UPDATE, Sunday, 12:14 p.m. EDT:

The official Twitter account of the anti-secrecy organization WikiLeaks, which has been aiding National Security Agency whistle-blower Edward Snowden, retweeted several sources saying that his travel this weekend was illegal because his passport was invalid as of Saturday. 





UPDATE, Sunday, 12:09 p.m. EDT:

Edward Snowden has arrived at Moscow’s Sheremetyevo International Airport. Snowden did not disembark with the other passengers and reportedly may have been whisked away directly from the airport tarmac.

According to Agence France-Presse correspondents in Moscow, a diplomatic vehicle bearing an Ecuadorian flag was seen at the VIP arrivals area of the airport. “There were getting luggage straight from the plane into the car. It seemed a little strange. I saw three pieces of luggage,” an Aeroflot passenger, Jason Stephens, told AFP.

The U.S. Justice Department released a statement about Snowden’s departure from Hong Kong, saying it will work in cooperation with the governments of the various countries to which Snowden plans to travel. “We will continue to discuss this matter with Hong Kong and pursue relevant law-enforcement cooperation with other countries where Mr. Snowden may be attempting to travel,” Justice Department representative Nanda Chitre said in the statement.

ORIGINAL ARTICLE, Sunday, 10:05 a.m. EDT:

On the heels of a U.S. request for Edward Snowden’s extradition, the former National Security Agency contractor and whistle-blower, has reportedly left for a “third country” with the help of WikiLeaks.

According to a statement released by the Hong Kong government, Snowden was able to leave the Chinese city because the U.S. extradition request did not comply with Hong Kong’s domestic laws, adding that “there is no legal basis to restrict Mr Snowden from leaving Hong Kong.” The statement said Snowden left of “his own accord for a third country through a lawful and normal channel.”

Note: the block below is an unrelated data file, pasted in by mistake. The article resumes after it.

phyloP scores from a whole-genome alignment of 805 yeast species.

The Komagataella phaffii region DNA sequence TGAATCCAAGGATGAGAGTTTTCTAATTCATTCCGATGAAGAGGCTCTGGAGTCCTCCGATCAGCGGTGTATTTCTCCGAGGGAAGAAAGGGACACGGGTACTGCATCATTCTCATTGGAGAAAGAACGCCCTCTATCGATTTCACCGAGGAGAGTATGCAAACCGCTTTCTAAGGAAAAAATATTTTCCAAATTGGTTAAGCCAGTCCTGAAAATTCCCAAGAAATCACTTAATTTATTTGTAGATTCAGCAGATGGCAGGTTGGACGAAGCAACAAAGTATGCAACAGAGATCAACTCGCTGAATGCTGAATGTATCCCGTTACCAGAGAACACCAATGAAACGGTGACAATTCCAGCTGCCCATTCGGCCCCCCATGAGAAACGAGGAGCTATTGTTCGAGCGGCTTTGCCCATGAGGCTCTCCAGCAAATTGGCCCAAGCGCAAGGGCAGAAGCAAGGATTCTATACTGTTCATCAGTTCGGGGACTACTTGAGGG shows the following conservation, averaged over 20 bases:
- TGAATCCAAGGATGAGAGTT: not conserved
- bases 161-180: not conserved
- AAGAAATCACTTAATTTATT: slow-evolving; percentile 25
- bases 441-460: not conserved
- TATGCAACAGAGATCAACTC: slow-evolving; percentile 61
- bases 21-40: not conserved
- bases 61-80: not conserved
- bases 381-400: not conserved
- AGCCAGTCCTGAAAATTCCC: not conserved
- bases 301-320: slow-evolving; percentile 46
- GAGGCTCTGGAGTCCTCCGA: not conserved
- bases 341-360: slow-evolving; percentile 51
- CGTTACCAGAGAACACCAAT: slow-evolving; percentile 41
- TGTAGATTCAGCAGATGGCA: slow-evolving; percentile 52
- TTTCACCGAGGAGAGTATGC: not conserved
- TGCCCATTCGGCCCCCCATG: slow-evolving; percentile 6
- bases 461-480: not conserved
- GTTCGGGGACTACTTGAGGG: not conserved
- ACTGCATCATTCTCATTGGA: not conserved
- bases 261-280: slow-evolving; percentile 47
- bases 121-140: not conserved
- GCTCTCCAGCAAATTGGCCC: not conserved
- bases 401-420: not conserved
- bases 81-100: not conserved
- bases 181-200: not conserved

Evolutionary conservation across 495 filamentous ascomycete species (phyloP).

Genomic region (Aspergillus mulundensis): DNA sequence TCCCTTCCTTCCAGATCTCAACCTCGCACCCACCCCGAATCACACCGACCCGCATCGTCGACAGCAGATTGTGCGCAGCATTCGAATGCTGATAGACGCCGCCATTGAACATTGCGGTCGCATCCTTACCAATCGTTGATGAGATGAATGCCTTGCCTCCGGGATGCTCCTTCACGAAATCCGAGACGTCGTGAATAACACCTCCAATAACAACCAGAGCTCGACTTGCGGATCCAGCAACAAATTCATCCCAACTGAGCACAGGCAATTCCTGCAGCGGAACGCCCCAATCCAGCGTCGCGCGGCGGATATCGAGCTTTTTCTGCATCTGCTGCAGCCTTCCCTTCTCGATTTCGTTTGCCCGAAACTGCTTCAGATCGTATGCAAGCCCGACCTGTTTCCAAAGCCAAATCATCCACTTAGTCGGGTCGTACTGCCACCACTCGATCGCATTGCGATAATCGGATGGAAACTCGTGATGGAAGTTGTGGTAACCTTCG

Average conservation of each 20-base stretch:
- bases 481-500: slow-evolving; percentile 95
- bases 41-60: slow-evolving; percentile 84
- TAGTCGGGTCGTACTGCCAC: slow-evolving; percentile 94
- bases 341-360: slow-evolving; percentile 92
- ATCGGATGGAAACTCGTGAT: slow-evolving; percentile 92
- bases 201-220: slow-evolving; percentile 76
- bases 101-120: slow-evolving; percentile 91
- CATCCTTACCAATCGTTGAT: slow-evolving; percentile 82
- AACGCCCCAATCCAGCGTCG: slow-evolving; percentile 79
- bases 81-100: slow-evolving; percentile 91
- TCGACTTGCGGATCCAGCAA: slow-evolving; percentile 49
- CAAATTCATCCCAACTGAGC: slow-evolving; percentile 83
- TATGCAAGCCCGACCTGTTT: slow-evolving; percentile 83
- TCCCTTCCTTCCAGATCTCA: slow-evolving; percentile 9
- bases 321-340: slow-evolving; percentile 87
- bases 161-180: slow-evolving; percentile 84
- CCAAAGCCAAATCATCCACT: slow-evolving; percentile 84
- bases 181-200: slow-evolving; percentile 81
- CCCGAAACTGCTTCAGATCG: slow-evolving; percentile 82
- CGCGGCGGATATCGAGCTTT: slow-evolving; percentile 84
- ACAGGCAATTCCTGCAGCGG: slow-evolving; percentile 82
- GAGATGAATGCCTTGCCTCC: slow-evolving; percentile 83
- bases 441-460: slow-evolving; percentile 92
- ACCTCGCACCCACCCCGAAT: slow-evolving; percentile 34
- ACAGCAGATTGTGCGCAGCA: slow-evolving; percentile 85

Russia’s ITAR-Tass news agency citing an unnamed Aeroflot airline official who said that Snowden was en route to Moscow, after which he would proceed to Cuba on Monday, before traveling to Venezuela, which could be his final destination. The WikiLeaks organization tweeted that Snowden was “over Russian air space” and later said in a statement that he was bound for a “democratic nation via a safe route for the purpose of asylum.”

Hong Kong’s government did not confirm the country where Snowden was headed, although many had earlier suspected it would be Iceland.

Snowden had previously talked about Iceland as an ideal destination to seek asylum. According to the Telegraph, a businessman in Iceland who has claimed association with Julian Assange’s WikiLeaks organization has said a chartered plane would be made available to take Snowden to Iceland.

Snowden fled Hong Kong after U.S. federal prosecutors announced criminal charges against him Friday. Charges include espionage, theft, “unauthorized communication of national defense information” and “willful communication of classified communications intelligence information to an unauthorized person.” According to the New York Times, Snowden could serve a maximum of 30 years should he be convicted of all three charges.

Hong Kong, a part of China, operates under a “one country, two systems” arrangement, allowing the island territory to handle the case semiautonomously, apart from mainland China’s central government. Because of this circumstance, Snowden could have potentially sought asylum in Hong Kong, especially because Hong Kong asylum laws are currently in disarray due to two high-profile changes to its refugee laws made by the territory's highest courts.